Results

Validation of the miR-1270 binding site in the bulged-stem loop (BSL) region within the conserved secondary structure (CSS) of IFN-α1 mRNA by luciferase constructs

We recently reported that IFN-α1 AS prevented miRNA-induced destabilization of the IFN-α1 mRNA by masking the predicted miR-1270 binding site, thereby increasing stability of the mRNA [11]. To validate the predicted miR-1270 binding site in the IFN-α1 mRNA (Fig. 1a; reproduced from [11] with permission), we engineered the BSL-containing IFNA1 stem loop (SL)2 fragment downstream of a luciferase reporter gene. We found that insertion of SL2 is sufficient for significant reduction of luciferase reporter activity in pLKO-miR-1270 virus-transduced cells (Fig. 1b, SL2; p < 0.01). Deletion of the BSL from the SL2 fragment abolished the reduction of luciferase reporter activity, whereas replacing this fragment with the BSL alone resulted in significant reduction of luciferase activity (Fig. 1b, SL2/∆BSL, and BSL; p < 0.01, respectively). These results indicate that the predicted miR-1270 binding site is indeed present in the BSL region, suggesting the possibility of in vivo interaction between miR-1270 and its cognate binding site, or MRE, within the CSS SL2 of the IFN-α1 mRNA.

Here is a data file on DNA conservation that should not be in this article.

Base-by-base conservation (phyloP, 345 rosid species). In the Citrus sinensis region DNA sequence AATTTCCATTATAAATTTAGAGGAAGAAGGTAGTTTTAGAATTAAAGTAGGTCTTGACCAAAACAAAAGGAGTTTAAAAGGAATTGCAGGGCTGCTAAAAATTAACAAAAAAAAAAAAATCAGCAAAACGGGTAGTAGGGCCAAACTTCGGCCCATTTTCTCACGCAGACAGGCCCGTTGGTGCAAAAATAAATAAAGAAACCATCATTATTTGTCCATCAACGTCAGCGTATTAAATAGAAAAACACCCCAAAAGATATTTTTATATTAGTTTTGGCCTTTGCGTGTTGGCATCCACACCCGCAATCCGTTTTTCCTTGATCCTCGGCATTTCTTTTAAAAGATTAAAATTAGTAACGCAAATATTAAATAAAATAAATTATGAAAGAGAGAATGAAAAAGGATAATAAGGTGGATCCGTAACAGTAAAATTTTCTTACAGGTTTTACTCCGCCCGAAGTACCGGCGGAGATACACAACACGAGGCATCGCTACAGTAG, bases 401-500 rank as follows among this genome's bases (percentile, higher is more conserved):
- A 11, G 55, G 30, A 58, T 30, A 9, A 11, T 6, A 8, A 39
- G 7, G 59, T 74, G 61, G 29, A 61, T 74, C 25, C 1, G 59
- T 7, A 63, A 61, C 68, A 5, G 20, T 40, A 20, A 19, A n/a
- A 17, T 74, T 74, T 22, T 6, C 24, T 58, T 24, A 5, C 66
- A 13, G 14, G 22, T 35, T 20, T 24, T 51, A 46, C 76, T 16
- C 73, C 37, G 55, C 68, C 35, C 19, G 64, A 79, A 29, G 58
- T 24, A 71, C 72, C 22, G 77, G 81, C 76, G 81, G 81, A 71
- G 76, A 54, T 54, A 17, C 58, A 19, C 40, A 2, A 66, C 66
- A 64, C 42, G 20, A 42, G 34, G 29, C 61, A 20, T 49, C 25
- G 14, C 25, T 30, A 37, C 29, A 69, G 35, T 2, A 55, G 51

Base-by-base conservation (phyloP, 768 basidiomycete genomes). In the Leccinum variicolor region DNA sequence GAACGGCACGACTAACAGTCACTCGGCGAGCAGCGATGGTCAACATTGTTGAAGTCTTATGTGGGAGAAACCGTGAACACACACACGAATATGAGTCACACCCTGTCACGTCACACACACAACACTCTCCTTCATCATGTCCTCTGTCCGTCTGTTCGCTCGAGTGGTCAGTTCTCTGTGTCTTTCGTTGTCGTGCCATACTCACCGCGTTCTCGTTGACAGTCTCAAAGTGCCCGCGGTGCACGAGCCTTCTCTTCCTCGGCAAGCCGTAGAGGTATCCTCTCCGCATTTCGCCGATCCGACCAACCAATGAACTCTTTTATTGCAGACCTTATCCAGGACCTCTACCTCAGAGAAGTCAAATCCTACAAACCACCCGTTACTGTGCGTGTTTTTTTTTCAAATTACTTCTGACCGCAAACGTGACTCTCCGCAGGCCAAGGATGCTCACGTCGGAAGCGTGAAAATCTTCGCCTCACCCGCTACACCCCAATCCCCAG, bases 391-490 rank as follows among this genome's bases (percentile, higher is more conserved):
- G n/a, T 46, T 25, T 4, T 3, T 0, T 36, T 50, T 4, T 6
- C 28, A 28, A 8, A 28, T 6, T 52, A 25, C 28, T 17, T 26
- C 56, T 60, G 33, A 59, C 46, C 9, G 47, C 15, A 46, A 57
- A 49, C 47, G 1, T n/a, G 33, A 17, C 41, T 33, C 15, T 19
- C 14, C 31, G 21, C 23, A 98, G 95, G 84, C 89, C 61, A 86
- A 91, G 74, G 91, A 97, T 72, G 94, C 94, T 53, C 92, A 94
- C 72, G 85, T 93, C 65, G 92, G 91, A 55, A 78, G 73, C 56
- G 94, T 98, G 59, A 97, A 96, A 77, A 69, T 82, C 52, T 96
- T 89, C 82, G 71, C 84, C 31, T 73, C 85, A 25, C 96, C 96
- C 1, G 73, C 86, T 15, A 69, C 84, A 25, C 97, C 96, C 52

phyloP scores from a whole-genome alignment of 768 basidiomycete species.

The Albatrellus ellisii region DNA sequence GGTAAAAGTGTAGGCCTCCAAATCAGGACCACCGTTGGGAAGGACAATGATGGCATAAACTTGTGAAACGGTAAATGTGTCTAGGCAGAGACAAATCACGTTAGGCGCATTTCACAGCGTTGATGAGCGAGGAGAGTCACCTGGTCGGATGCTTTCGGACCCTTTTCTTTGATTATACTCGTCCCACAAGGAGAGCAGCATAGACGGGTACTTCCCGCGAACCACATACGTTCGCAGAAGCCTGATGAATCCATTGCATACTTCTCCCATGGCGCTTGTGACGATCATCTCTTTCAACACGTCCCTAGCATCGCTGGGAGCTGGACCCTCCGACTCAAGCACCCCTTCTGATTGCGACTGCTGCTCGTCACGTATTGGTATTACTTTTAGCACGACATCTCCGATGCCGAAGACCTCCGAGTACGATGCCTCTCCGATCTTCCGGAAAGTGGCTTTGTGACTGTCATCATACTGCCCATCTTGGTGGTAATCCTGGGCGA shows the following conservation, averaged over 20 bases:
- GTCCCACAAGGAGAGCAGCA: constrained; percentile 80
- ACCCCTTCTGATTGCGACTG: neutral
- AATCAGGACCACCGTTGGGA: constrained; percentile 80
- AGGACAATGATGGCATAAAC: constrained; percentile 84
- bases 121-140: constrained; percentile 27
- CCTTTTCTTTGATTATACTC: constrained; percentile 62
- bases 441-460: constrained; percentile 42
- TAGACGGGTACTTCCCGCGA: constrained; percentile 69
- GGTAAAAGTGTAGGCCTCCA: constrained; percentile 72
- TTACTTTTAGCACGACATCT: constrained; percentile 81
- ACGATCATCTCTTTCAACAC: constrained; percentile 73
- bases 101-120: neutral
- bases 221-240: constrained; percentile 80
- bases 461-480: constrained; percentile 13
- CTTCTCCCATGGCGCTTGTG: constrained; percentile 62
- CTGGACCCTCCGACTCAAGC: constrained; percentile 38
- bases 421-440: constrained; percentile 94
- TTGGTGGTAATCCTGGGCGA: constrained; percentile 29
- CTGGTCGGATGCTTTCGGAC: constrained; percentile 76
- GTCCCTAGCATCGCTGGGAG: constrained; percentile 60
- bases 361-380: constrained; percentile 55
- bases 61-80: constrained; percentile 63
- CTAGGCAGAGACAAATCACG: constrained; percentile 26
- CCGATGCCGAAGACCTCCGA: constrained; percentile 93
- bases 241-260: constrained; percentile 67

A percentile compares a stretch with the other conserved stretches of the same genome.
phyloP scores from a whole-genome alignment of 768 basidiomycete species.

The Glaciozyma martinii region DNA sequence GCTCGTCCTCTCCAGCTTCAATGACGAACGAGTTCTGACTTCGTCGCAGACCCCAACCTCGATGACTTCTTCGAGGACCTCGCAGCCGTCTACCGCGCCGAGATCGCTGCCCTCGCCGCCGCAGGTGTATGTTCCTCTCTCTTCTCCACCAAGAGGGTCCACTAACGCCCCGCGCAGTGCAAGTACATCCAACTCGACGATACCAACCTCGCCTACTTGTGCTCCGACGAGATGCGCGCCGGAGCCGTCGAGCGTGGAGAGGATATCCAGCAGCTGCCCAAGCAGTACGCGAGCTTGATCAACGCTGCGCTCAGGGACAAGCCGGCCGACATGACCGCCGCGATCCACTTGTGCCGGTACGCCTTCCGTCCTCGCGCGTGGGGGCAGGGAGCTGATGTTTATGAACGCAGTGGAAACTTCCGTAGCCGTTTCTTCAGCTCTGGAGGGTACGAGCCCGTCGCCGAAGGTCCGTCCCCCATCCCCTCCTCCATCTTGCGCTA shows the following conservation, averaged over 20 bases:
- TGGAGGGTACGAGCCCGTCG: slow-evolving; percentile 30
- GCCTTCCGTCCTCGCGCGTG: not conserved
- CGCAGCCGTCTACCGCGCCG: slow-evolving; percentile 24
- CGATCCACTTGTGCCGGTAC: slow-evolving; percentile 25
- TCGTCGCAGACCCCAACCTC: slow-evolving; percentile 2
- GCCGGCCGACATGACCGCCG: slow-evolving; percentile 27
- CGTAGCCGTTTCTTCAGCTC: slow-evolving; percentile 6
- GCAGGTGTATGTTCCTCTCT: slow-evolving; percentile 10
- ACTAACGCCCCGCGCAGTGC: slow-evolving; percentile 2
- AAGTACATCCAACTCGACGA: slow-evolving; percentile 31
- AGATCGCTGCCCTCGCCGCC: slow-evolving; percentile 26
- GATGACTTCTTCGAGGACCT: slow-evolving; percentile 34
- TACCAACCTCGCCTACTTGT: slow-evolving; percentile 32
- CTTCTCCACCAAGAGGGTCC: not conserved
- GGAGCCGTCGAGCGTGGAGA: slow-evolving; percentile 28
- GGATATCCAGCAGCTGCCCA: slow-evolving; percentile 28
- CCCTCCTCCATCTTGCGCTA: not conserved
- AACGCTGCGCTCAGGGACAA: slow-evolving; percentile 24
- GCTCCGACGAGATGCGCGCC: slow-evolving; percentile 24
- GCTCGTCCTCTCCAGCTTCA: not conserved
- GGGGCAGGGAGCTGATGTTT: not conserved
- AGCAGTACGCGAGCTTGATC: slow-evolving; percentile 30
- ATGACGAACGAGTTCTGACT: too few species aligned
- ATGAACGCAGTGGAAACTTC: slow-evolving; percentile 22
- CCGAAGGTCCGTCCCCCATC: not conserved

Fig. 1